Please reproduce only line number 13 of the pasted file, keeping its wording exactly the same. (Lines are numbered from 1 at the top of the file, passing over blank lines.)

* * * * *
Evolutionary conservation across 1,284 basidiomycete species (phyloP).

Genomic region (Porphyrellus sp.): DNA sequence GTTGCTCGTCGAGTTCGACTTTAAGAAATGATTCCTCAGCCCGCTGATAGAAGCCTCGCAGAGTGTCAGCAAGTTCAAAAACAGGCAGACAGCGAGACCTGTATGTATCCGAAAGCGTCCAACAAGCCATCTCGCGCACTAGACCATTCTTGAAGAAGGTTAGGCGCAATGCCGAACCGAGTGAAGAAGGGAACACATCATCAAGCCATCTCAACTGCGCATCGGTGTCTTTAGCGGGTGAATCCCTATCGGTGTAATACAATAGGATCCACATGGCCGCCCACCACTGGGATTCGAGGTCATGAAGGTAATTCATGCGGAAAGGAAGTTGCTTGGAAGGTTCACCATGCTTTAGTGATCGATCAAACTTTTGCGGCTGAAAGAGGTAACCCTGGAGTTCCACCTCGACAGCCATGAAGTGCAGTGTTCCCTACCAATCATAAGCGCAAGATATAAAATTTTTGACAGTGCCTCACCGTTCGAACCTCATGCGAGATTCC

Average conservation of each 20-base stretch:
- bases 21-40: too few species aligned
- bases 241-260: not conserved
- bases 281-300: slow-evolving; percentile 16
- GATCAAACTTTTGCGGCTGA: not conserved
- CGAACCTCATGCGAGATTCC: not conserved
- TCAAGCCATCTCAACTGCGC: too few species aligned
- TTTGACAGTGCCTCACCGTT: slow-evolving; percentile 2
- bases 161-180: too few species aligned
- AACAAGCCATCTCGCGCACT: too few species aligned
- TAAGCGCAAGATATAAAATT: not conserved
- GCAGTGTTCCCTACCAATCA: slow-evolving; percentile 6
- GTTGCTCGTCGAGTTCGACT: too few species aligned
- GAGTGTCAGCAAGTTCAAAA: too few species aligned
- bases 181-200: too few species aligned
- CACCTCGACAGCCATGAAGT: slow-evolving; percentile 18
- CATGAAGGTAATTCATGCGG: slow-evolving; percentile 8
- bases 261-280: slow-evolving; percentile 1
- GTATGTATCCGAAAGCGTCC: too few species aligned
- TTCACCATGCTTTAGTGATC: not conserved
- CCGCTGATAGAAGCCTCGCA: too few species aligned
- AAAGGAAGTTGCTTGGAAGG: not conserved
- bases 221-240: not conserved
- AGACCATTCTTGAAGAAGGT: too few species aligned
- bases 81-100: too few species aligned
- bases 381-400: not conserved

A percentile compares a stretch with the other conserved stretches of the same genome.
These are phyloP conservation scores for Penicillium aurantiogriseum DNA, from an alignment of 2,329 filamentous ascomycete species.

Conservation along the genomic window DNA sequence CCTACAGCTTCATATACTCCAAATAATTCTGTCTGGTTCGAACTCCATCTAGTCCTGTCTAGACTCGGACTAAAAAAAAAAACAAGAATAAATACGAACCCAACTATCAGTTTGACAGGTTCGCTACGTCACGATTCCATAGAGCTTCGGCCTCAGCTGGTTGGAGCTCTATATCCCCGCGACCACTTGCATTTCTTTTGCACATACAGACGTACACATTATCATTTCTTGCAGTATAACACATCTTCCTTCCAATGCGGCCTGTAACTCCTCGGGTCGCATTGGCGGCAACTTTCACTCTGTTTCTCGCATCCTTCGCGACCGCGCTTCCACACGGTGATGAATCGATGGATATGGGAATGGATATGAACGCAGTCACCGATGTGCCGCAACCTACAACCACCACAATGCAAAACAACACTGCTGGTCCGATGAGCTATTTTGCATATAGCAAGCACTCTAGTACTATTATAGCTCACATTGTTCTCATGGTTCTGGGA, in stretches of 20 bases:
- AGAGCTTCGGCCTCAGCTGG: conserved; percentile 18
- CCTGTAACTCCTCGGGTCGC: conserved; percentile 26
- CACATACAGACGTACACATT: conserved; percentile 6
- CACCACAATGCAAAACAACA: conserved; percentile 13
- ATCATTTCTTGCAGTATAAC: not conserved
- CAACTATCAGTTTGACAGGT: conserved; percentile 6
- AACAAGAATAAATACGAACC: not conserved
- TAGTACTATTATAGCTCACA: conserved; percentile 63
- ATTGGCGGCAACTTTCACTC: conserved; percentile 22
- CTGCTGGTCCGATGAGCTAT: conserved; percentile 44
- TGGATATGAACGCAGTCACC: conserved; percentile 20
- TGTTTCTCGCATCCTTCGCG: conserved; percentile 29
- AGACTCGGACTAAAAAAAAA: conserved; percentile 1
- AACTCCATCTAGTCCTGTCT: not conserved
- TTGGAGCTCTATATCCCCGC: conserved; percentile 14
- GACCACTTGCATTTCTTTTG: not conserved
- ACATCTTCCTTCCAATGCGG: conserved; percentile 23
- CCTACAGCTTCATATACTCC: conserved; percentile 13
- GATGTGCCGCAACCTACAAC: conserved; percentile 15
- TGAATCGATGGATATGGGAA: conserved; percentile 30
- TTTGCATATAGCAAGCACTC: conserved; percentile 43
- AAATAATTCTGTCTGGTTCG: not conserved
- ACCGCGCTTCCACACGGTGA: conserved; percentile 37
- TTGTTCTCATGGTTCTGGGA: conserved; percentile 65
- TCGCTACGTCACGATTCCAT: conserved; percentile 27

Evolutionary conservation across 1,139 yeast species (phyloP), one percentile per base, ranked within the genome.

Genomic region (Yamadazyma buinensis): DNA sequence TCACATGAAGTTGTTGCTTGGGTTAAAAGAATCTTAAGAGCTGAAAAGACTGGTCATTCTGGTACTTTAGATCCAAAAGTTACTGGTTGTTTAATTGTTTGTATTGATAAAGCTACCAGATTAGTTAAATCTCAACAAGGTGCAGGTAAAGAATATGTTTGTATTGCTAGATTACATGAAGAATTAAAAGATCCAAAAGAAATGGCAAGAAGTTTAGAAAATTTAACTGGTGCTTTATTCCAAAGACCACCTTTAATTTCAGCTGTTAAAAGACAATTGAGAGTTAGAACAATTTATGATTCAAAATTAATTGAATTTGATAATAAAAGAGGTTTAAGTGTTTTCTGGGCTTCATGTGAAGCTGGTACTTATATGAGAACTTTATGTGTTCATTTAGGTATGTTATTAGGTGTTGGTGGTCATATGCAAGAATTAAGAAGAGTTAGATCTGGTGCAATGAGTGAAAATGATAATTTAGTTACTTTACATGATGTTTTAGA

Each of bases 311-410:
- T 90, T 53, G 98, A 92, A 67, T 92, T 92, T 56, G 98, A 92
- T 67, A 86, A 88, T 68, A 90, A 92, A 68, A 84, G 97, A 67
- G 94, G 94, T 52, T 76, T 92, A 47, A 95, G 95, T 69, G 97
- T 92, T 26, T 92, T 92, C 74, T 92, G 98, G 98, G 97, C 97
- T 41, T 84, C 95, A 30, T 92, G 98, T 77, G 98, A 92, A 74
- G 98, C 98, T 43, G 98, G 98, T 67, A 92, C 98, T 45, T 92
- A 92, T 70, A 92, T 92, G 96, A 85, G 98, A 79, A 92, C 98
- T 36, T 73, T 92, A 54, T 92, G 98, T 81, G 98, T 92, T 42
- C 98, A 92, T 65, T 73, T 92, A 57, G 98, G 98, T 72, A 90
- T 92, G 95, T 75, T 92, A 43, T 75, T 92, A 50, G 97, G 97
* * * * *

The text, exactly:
- TAAGCGCAAGATATAAAATT: not conserved